But those are purely financial schemes. In these new, even scarier kinds of manipulations, banks that own whole chains of physical business interests have been caught rigging prices in those industries. For instance, in just the past two years, fines in excess of $400 million have been levied against both JPMorgan Chase and Barclays for allegedly manipulating the delivery of electricity in several states, including California. In the case of Barclays, which is contesting the fine, regulators claim prices were manipulated to help the bank win financial bets it had made on those same energy markets.

And last summer, The New York Times described how Goldman Sachs was caught systematically delaying the delivery of metals out of a network of warehouses it owned in order to jack up rents and artificially boost prices.

You might not have been surprised that Goldman got caught scamming the world again, but it was certainly news to a lot of people that an investment bank with no industrial expertise, just five years removed from a federal bailout, stores and controls enough of America’s aluminum supply to affect world prices.

How was all of this possible? And who signed off on it?…

[continues at Rolling Stone]

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  • Liam_McGonagle

    Through the legal doctine of “usufruct” I belive that Archer Daniels Midland have a good claim to legal control of at least 80% of the North American population. It would be a perversion of the law to allow lazy, grasping consumers to seize control of proteins whose existance is only made possible through use of ADM products.

    • Andrew

      I don’t think usufruct would apply, because the enjoyed property must not be damaged or destroyed.

    • echar

      Are you sure it’s not usofuct?

      *someone had to do it

      • Andrew

  • Anarchy Pony

    What’s the best way to ensure profits? Buy everything and rent it out.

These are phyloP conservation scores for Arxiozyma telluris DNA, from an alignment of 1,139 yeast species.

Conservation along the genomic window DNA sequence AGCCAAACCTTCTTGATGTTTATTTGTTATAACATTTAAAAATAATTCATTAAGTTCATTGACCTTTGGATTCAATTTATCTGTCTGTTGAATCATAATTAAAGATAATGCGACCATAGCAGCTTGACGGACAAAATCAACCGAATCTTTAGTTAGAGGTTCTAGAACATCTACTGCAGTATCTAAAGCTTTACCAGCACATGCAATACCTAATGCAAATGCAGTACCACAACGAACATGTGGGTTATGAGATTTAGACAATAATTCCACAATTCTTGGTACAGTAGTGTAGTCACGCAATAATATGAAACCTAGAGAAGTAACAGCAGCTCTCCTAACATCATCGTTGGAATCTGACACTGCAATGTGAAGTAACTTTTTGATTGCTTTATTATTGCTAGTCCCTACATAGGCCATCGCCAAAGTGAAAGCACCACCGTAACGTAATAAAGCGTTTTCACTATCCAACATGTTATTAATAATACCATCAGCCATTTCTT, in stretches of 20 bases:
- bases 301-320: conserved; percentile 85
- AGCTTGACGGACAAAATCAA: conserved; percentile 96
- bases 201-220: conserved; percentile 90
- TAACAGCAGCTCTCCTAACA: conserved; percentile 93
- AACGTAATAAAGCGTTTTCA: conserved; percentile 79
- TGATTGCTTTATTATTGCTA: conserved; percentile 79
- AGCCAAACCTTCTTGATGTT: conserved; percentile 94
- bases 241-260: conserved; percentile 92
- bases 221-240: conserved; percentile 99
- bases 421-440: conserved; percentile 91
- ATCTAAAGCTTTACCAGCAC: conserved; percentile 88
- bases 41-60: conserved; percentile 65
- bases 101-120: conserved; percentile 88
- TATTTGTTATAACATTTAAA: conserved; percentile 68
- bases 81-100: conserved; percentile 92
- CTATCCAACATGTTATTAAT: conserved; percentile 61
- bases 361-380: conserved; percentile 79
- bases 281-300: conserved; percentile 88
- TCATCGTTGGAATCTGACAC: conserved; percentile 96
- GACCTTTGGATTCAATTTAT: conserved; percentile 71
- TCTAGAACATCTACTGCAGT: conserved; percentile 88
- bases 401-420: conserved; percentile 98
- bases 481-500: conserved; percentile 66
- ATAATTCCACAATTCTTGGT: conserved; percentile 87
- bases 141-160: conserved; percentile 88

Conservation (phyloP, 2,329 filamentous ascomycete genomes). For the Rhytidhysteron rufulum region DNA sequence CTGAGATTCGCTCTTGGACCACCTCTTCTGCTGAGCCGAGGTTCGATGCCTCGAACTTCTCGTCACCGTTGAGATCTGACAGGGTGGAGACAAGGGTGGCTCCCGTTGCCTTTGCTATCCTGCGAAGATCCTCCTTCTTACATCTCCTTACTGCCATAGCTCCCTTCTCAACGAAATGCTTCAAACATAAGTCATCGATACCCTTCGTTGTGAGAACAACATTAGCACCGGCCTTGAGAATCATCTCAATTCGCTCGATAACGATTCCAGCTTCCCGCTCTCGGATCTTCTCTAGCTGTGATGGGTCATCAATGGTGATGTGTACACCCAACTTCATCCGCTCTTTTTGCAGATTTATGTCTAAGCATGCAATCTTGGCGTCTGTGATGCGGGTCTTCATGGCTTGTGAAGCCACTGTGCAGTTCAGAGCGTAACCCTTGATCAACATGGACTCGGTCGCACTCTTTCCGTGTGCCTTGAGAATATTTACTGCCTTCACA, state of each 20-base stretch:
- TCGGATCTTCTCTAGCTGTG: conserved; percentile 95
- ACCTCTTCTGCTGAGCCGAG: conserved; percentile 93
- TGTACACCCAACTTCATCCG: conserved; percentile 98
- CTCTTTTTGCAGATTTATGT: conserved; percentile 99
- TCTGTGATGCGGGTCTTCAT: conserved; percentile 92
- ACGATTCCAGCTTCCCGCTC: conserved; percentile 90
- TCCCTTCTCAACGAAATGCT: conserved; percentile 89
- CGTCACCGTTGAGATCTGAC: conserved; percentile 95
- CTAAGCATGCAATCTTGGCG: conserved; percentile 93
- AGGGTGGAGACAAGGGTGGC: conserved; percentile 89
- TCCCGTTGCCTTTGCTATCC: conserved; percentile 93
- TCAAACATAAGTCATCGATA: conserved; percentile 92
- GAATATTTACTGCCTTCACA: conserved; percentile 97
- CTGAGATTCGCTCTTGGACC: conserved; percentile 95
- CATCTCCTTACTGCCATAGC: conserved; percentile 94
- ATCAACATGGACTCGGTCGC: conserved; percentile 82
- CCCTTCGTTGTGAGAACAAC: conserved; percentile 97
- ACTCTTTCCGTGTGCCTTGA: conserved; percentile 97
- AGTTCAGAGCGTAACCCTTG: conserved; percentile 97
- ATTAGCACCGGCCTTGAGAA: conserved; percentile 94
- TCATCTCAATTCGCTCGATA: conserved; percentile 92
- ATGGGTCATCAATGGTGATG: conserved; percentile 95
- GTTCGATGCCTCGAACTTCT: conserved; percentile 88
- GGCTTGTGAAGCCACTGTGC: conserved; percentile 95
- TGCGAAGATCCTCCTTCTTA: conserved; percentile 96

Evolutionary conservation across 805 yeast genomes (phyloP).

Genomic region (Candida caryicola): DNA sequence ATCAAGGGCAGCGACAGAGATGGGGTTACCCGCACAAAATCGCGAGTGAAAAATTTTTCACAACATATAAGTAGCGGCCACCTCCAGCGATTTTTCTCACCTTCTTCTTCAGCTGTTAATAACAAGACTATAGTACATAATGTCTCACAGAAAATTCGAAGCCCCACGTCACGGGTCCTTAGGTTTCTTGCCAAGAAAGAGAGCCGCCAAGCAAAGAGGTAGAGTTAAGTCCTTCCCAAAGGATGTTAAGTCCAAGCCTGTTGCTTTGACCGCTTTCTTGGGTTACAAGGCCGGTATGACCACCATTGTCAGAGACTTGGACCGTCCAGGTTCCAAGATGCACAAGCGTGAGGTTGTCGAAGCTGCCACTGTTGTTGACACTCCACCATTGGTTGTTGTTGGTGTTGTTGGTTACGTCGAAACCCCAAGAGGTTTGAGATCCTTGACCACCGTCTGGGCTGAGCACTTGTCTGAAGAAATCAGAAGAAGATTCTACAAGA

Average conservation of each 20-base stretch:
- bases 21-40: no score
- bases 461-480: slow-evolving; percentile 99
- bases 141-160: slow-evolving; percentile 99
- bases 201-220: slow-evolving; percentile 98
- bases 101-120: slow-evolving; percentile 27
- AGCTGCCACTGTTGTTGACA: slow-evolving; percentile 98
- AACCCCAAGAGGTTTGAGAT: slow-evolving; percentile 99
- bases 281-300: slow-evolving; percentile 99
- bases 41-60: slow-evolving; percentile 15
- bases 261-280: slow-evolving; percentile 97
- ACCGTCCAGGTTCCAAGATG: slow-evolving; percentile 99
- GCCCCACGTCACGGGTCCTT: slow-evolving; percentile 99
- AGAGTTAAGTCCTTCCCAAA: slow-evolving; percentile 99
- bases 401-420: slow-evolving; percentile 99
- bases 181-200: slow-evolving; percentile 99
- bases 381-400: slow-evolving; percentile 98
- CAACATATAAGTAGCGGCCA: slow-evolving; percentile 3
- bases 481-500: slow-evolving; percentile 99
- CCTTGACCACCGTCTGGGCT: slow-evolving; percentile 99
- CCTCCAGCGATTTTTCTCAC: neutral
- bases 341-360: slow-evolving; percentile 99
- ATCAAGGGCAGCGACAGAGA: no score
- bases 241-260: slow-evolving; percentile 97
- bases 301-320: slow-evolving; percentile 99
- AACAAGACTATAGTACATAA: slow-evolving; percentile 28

• Liam_McGonagle

      And if you can do with cash borrowed from the taxpayers at 0% interest, so much the better.

  • BuzzCoastin

    jpmorgan backed edison
    ousted him
    merge edison’s companies into others they owned
    and formed general electric
    around 1900ish
    (edison screwed tesla & jpmorgan screwed edison)

    this is a very old game
    several centuries old now
    and exposed multiple times over the centuries
    why does it continue?
    it’s an effect of the money technology
    money controls people
    people are monkeys when it comes to money
    hence
    centuties of the sameole sameole

    money technology has beneficial services
    not many pay attention to the disservices
    which are Legion

  • Rhoid Rager

    P+I=P?

  • VaudeVillain

    Heheheh… Dong Energy… heheheh.

  • Russell Scott Day

    All the names are changed to obscure who is really in charge.

  • flipdog

    You may want to read some of Joseph Farrell’s high octane speculations over at Giza Death Star.

  • sdkeller72

    We need to nationalize the banking system and throw these criminals in a dark hole and never allow any branch of the Rothschild family tree to be involved in banking anywhere on the planet ever again.

    • PithHelmut

      We need to stop using this monetary system based on greed. It can be based on anything we want, carbon sequestration, grace, virtue.